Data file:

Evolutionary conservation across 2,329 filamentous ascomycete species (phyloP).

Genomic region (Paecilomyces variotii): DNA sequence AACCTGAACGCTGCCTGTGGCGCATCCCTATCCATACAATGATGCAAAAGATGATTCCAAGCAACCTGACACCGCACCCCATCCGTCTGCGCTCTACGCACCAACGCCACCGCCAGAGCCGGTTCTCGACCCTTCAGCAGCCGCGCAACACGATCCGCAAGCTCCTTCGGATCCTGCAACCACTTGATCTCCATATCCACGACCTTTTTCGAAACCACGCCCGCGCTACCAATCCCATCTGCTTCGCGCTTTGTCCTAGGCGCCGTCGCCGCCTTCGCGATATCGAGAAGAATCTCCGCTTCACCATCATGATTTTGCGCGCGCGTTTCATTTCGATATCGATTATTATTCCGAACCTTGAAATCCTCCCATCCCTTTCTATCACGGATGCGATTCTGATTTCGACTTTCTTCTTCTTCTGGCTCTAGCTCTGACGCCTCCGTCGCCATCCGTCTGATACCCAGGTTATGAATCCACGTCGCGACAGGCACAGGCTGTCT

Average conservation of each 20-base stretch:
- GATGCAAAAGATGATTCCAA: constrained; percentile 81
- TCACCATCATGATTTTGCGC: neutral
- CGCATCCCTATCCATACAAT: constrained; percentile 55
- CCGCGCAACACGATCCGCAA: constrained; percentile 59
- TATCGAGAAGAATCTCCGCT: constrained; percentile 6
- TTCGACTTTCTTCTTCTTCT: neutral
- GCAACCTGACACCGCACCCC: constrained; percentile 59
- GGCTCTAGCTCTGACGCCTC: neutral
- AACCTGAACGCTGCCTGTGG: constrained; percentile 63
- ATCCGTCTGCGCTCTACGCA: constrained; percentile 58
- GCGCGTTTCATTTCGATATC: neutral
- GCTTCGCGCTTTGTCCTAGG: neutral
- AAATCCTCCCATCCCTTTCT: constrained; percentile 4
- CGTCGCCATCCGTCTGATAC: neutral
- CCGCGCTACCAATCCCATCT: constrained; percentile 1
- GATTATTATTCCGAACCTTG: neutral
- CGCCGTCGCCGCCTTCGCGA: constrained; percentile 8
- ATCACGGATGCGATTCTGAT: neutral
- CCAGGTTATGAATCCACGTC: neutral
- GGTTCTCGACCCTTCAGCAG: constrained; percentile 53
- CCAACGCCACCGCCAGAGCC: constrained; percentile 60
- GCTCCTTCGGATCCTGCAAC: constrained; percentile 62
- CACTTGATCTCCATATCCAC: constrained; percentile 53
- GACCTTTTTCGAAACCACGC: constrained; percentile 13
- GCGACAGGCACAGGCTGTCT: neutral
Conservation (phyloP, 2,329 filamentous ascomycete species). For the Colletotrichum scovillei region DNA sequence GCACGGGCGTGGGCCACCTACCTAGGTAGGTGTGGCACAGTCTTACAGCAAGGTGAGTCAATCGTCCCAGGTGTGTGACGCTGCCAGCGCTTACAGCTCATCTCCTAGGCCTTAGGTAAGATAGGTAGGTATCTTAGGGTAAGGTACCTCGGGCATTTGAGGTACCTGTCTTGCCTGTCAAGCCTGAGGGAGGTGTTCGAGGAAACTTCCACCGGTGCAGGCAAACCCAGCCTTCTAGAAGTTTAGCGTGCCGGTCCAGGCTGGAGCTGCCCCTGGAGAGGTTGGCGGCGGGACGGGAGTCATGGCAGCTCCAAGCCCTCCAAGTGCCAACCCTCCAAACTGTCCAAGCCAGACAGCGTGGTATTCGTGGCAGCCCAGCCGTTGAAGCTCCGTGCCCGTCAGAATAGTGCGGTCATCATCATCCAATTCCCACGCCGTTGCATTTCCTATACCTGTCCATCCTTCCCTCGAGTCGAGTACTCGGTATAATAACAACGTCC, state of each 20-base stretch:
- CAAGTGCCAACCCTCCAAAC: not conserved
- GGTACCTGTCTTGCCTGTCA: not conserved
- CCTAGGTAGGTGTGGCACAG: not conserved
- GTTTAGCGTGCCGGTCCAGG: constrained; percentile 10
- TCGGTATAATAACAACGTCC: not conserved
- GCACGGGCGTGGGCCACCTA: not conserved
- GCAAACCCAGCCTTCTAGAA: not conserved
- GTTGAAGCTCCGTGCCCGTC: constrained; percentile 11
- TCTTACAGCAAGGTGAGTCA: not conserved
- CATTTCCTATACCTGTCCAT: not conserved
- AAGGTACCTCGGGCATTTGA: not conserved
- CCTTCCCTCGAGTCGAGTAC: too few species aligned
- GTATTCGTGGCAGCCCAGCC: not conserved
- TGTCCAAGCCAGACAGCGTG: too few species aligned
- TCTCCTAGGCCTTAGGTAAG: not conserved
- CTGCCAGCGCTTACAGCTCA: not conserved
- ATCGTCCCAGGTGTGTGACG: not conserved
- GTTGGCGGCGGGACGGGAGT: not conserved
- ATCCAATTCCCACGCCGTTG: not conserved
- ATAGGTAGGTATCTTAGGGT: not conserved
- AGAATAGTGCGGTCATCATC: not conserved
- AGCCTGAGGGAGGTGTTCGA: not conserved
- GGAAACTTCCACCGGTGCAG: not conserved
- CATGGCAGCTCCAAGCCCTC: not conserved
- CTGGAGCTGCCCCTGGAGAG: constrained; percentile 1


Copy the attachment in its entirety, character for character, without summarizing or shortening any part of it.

Evolutionary conservation across 2,329 filamentous ascomycete species (phyloP).

Genomic region (Paecilomyces variotii): DNA sequence AACCTGAACGCTGCCTGTGGCGCATCCCTATCCATACAATGATGCAAAAGATGATTCCAAGCAACCTGACACCGCACCCCATCCGTCTGCGCTCTACGCACCAACGCCACCGCCAGAGCCGGTTCTCGACCCTTCAGCAGCCGCGCAACACGATCCGCAAGCTCCTTCGGATCCTGCAACCACTTGATCTCCATATCCACGACCTTTTTCGAAACCACGCCCGCGCTACCAATCCCATCTGCTTCGCGCTTTGTCCTAGGCGCCGTCGCCGCCTTCGCGATATCGAGAAGAATCTCCGCTTCACCATCATGATTTTGCGCGCGCGTTTCATTTCGATATCGATTATTATTCCGAACCTTGAAATCCTCCCATCCCTTTCTATCACGGATGCGATTCTGATTTCGACTTTCTTCTTCTTCTGGCTCTAGCTCTGACGCCTCCGTCGCCATCCGTCTGATACCCAGGTTATGAATCCACGTCGCGACAGGCACAGGCTGTCT

Average conservation of each 20-base stretch:
- GATGCAAAAGATGATTCCAA: constrained; percentile 81
- TCACCATCATGATTTTGCGC: neutral
- CGCATCCCTATCCATACAAT: constrained; percentile 55
- CCGCGCAACACGATCCGCAA: constrained; percentile 59
- TATCGAGAAGAATCTCCGCT: constrained; percentile 6
- TTCGACTTTCTTCTTCTTCT: neutral
- GCAACCTGACACCGCACCCC: constrained; percentile 59
- GGCTCTAGCTCTGACGCCTC: neutral
- AACCTGAACGCTGCCTGTGG: constrained; percentile 63
- ATCCGTCTGCGCTCTACGCA: constrained; percentile 58
- GCGCGTTTCATTTCGATATC: neutral
- GCTTCGCGCTTTGTCCTAGG: neutral
- AAATCCTCCCATCCCTTTCT: constrained; percentile 4
- CGTCGCCATCCGTCTGATAC: neutral
- CCGCGCTACCAATCCCATCT: constrained; percentile 1
- GATTATTATTCCGAACCTTG: neutral
- CGCCGTCGCCGCCTTCGCGA: constrained; percentile 8
- ATCACGGATGCGATTCTGAT: neutral
- CCAGGTTATGAATCCACGTC: neutral
- GGTTCTCGACCCTTCAGCAG: constrained; percentile 53
- CCAACGCCACCGCCAGAGCC: constrained; percentile 60
- GCTCCTTCGGATCCTGCAAC: constrained; percentile 62
- CACTTGATCTCCATATCCAC: constrained; percentile 53
- GACCTTTTTCGAAACCACGC: constrained; percentile 13
- GCGACAGGCACAGGCTGTCT: neutral
Conservation (phyloP, 2,329 filamentous ascomycete species). For the Colletotrichum scovillei region DNA sequence GCACGGGCGTGGGCCACCTACCTAGGTAGGTGTGGCACAGTCTTACAGCAAGGTGAGTCAATCGTCCCAGGTGTGTGACGCTGCCAGCGCTTACAGCTCATCTCCTAGGCCTTAGGTAAGATAGGTAGGTATCTTAGGGTAAGGTACCTCGGGCATTTGAGGTACCTGTCTTGCCTGTCAAGCCTGAGGGAGGTGTTCGAGGAAACTTCCACCGGTGCAGGCAAACCCAGCCTTCTAGAAGTTTAGCGTGCCGGTCCAGGCTGGAGCTGCCCCTGGAGAGGTTGGCGGCGGGACGGGAGTCATGGCAGCTCCAAGCCCTCCAAGTGCCAACCCTCCAAACTGTCCAAGCCAGACAGCGTGGTATTCGTGGCAGCCCAGCCGTTGAAGCTCCGTGCCCGTCAGAATAGTGCGGTCATCATCATCCAATTCCCACGCCGTTGCATTTCCTATACCTGTCCATCCTTCCCTCGAGTCGAGTACTCGGTATAATAACAACGTCC, state of each 20-base stretch:
- CAAGTGCCAACCCTCCAAAC: not conserved
- GGTACCTGTCTTGCCTGTCA: not conserved
- CCTAGGTAGGTGTGGCACAG: not conserved
- GTTTAGCGTGCCGGTCCAGG: constrained; percentile 10
- TCGGTATAATAACAACGTCC: not conserved
- GCACGGGCGTGGGCCACCTA: not conserved
- GCAAACCCAGCCTTCTAGAA: not conserved
- GTTGAAGCTCCGTGCCCGTC: constrained; percentile 11
- TCTTACAGCAAGGTGAGTCA: not conserved
- CATTTCCTATACCTGTCCAT: not conserved
- AAGGTACCTCGGGCATTTGA: not conserved
- CCTTCCCTCGAGTCGAGTAC: too few species aligned
- GTATTCGTGGCAGCCCAGCC: not conserved
- TGTCCAAGCCAGACAGCGTG: too few species aligned
- TCTCCTAGGCCTTAGGTAAG: not conserved
- CTGCCAGCGCTTACAGCTCA: not conserved
- ATCGTCCCAGGTGTGTGACG: not conserved
- GTTGGCGGCGGGACGGGAGT: not conserved
- ATCCAATTCCCACGCCGTTG: not conserved
- ATAGGTAGGTATCTTAGGGT: not conserved
- AGAATAGTGCGGTCATCATC: not conserved
- AGCCTGAGGGAGGTGTTCGA: not conserved
- GGAAACTTCCACCGGTGCAG: not conserved
- CATGGCAGCTCCAAGCCCTC: not conserved
- CTGGAGCTGCCCCTGGAGAG: constrained; percentile 1